The journal First Things has recently featured on its website a short essay by Peter J. Leithart entitled ‘Clashing Victimocracies!’ The author explores the privileged and problematic position of the ‘victim’ in current social and political debate. In doing so Mr. Leithart invokes René Girard as well as two of Girard’s interpreters Eric Gans and Jean-Pierre Dupuy. Earlier this year a review of a new René Girard biography appeared in the Wall Street Journal of all places. It is encouraging to see widely read periodicals bringing Girard’s work to a larger audience. Our modest efforts here at the Cornerstone Forum have begun a fruitful conversation with the Catholic intellectual and theological tradition. And the Colloquium on Violence and Religion continues to introduce new generations of academics to mimetic theory as well as explore and critique Girard’s work. However, unless one is tuned into specific sites of Girardian interest it is only infrequently that you will hear his work cited.
In the early 2000’s during one of Professor Girard’s Friday afternoon seminars on the campus of Stanford University I recall someone asking him what he thought would be the effect of his mimetic theory after he passed from the scene. In his typically self-effacing manner Professor Girard suggested that it would similarly pass from the scene, or perhaps ‘go underground’ (a sepulchral image I thought). It has only been three years since René Girard departed this life. Even as the ravages of age had taken its toll on his mortal frame in his last years, his humility and gracious manner remained unimpaired. Yet it seemed his prediction was largely correct. The mimetic hypothesis and its apocalyptic perspective on human affairs is given little notice even as the world at large provides daily more evidence for its veracity.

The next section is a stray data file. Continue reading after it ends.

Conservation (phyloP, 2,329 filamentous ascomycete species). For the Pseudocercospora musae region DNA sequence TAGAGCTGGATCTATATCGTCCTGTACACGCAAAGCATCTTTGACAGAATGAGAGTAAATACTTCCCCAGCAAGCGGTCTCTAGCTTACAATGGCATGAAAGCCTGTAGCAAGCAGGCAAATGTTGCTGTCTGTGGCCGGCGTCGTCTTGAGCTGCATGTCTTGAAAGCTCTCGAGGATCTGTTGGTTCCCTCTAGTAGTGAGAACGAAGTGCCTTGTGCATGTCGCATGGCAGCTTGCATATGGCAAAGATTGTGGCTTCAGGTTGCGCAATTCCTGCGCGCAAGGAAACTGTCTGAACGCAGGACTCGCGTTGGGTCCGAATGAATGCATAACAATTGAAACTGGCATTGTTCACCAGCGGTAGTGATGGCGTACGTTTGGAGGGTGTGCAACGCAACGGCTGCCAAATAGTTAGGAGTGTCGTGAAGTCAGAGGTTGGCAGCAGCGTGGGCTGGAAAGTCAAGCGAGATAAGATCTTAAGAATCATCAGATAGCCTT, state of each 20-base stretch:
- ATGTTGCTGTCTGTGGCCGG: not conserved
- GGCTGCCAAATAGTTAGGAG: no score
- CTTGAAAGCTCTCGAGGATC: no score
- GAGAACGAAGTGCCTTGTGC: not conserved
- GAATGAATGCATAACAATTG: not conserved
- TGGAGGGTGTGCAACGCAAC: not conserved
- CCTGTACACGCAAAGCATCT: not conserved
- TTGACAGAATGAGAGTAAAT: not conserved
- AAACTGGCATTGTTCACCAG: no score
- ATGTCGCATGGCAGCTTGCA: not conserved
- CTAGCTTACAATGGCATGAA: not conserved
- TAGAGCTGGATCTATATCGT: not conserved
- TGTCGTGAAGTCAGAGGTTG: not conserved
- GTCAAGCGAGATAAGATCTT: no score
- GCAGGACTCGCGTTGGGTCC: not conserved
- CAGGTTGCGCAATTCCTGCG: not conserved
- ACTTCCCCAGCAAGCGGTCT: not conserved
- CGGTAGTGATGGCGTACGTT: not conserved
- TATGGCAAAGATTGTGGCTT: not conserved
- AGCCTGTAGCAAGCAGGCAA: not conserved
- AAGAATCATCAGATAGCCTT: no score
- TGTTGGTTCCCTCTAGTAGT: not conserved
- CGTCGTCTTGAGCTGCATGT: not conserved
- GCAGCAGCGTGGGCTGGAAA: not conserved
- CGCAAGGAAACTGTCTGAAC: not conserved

This Sunday marks the 100th anniversary of the end of “The War To End All Wars”. The conflict lasted over four years and involved more than 70 million combatants. An estimated nine million soldiers were killed in the course of the war as well as seven million civilians. The Austrian novelist Robert Musil (1880 – 1942) wrote about Vienna in the period just before World War I in his book The Man Without Qualities Vol. 1: A Sort of Introduction and Pseudo Reality Prevails, from which the following is offered as a Veterans Day reflection…
Something imponderable. An omen. An illusion. As when a magnet releases iron filings and they fall in confusion again. As when a ball of string comes undone. As when a tension slackens. As when an orchestra begins to play out of tune. No details could be adduced that would not also have been possible before, but all the relationships had shifted a little. Ideas whose currency had once been lean grew fat. Persons who would before never have been taken seriously became famous. Harshness mellowed, separations fused, intransigents made concessions to popularity, tastes already formed relapsed into uncertainties. Sharp boundaries everywhere became blurred and some new, indefinable ability to form alliances brought new people and new ideas to the top. Not that these people and ideas were bad, not at all; it was only that a little too much of the bad was mixed with the good, of error with truth, of accommodation with meaning. There even seemed to be a privileged proportion of this mixture that got furthest on in the world; just the right pinch of makeshift to bring out the genius in genius and make talent look like a white hope, as a pinch of chicory, according to some people, brings out the right coffee flavor in coffee. Suddenly all the prominent and important positions in the intellectual world were filled by such people, and all decisions went their way. There is nothing one can hold responsible for this, nor can one say how it all came about. There are no persons or ideas or specific phenomena that one can fight against. There is no lack of talent or goodwill or even of strong personalities. There is just something missing in everything, though you can’t put your finger on it, as if there had been a change in the blood or in the air; a mysterious disease has eaten away the previous period’s seeds of genius, but everything sparkles with novelty, and finally one has no way of knowing whether the world has really grown worse, or oneself merely older. At this point a new era has definitively arrived.